The painting showed the landscape and gave his viewers a portrait of rural America. The reason behind the painting could be because Wood loved the countryside. After all, he grew up in it; the simple life and the aesthetics of this painting show just how much Grant Wood appreciated the rural areas. See also American Gothic.
The Iowa View showed a glimpse of the main economic activity in Iowa. The hay stacks give viewers a glimpse of what it feels like to live on a ranch and work on the land. The stacked hays also show they completed work after a day’s hard work, someone’s chores for the day. Viewers could imagine Woodworking on the farm and collecting the hay used for cattle feed. It was a visual element that showed how much effort humans exerted on the land. The landscape idea has evolved since Grant Wood tapped into the idea.
The painter put it out there to change social relations and give the rich the view of what others were doing to feed themselves or essentially where their food was coming from. The mediums used on the Iowa View show that Wood's artistic vision did not develop in a Midwestern vacuum, but it can be attributed to Arts and Crafts design principles. These principles focused on uncomplicated design, form, and finding inspiration in stylized art from the past.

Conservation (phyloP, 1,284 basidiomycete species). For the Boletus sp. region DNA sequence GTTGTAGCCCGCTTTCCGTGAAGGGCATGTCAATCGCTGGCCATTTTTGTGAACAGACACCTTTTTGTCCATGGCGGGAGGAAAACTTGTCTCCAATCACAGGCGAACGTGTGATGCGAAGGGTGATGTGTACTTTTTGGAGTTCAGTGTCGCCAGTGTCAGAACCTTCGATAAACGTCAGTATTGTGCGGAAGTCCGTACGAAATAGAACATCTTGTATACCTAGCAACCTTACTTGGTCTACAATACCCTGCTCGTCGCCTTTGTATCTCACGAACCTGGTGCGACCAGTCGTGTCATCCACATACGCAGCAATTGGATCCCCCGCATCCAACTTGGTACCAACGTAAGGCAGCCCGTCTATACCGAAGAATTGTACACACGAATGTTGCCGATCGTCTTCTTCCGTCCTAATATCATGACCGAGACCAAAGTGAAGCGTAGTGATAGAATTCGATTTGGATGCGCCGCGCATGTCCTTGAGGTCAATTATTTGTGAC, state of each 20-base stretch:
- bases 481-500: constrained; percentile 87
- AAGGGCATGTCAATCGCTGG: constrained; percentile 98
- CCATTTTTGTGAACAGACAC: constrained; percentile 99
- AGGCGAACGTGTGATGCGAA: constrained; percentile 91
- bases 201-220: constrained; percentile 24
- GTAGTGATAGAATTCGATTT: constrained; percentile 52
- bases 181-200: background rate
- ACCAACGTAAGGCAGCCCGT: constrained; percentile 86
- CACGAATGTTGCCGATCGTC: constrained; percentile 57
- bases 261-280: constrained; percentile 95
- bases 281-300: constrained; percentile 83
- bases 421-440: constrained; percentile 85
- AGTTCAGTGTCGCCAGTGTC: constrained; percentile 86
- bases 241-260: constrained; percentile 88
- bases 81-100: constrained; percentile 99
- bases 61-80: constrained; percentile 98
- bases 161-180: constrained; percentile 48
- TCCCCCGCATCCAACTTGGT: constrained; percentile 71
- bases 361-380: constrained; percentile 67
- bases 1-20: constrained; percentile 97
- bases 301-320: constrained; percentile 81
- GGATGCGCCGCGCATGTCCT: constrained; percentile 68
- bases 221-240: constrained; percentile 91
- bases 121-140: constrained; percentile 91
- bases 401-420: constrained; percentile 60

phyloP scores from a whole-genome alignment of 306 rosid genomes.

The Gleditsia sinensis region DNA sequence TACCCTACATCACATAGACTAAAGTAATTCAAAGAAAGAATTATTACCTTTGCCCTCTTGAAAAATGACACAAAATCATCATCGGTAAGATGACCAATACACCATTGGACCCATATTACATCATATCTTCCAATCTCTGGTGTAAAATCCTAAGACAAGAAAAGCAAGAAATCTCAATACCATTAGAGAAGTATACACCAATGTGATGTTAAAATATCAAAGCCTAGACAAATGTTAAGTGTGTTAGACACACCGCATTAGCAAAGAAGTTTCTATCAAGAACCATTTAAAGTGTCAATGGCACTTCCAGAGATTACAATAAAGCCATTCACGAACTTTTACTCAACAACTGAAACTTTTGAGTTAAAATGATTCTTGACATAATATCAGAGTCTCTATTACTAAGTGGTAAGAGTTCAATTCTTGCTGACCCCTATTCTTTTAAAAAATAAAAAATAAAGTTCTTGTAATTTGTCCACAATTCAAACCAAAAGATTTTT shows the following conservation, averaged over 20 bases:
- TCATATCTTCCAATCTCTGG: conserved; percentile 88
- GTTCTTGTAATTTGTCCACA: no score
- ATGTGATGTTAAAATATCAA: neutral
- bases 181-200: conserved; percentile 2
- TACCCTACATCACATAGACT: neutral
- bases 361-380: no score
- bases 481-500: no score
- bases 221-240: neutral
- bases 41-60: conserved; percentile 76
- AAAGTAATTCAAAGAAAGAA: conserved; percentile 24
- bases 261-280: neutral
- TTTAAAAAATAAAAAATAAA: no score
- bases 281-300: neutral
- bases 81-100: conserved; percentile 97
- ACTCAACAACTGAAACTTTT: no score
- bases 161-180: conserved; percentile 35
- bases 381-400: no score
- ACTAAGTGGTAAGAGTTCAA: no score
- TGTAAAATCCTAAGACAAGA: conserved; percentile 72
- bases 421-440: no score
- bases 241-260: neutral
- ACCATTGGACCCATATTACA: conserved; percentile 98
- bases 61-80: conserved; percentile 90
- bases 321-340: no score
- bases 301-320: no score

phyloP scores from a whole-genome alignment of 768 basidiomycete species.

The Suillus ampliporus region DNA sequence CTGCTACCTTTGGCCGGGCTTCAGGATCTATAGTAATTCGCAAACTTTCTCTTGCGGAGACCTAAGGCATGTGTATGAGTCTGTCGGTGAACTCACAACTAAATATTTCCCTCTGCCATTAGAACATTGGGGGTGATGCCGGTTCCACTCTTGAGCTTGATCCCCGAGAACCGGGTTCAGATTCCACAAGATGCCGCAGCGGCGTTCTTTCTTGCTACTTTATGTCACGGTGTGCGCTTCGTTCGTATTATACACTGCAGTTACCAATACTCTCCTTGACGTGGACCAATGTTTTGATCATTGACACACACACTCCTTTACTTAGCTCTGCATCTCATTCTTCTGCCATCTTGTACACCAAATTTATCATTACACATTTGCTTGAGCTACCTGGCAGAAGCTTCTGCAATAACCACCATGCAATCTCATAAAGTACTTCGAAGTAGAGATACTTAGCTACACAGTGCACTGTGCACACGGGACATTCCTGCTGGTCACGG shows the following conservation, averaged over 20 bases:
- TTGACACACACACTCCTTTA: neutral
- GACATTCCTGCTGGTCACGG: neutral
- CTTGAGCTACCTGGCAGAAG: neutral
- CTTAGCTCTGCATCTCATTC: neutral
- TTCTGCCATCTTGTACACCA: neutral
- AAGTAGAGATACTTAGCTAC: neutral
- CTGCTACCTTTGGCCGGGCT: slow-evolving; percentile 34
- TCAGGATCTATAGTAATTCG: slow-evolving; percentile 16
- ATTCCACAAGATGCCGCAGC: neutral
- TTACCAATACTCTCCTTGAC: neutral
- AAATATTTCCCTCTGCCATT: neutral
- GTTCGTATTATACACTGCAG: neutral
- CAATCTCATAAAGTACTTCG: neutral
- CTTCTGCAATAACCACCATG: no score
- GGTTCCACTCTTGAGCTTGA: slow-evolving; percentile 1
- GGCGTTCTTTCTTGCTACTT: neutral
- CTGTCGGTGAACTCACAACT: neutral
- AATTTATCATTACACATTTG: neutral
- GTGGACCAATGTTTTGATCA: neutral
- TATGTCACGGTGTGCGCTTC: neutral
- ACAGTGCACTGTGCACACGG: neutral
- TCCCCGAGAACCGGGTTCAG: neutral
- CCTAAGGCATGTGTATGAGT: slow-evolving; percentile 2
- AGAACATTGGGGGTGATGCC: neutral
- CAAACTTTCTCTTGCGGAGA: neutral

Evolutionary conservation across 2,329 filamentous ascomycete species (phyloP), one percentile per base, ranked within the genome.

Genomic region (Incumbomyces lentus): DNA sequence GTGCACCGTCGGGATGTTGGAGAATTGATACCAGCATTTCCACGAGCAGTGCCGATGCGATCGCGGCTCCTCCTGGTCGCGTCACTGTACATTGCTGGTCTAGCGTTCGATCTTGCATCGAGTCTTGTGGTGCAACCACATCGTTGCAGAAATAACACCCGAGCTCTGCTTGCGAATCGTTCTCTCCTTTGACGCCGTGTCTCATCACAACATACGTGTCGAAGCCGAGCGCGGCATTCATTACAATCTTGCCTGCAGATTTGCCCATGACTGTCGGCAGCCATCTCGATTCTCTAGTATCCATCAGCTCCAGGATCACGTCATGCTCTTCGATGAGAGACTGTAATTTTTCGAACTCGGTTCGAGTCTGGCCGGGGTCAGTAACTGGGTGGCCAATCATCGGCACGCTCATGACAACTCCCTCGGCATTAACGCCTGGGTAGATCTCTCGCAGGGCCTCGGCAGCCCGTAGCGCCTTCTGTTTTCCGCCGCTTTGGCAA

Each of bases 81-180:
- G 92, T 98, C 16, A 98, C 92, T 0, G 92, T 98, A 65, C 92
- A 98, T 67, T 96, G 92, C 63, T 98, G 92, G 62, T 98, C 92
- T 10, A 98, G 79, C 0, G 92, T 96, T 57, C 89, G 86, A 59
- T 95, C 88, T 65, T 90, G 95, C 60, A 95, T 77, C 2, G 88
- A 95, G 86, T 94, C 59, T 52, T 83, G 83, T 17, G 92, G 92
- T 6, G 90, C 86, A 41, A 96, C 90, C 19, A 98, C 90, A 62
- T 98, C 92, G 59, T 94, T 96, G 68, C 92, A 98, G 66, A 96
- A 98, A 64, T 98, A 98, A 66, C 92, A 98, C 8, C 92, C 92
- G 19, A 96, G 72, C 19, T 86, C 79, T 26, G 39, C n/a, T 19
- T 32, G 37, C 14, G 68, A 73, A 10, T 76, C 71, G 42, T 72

Wood’s stylistic shift began after visiting Europe for the fourth time in 1928, giving rise to the creation of the Iowa View. Wood saw the geographical interest when visiting Europe and decided to bring home what he had learned. When he began showing people what it meant to be in a large piece of land while people were clamoring for cities searching for jobs, it would draw a lot of interest from art curators.
The Iowa View was meant to be free from the ideological ways of individuals because not only one person should interpret art. Art had a rich taste where people who possessed works of art had the edge when it came to interpreting art. The individualist theory is what this and other paintings created by Grant Wood sought to remove. The painting allowed imaginative and creative human experience into the landscape experience through art. It expressed the value of land to the people and the joyful escapism that could engulf any viewer once they saw what the other part of the world had to offer.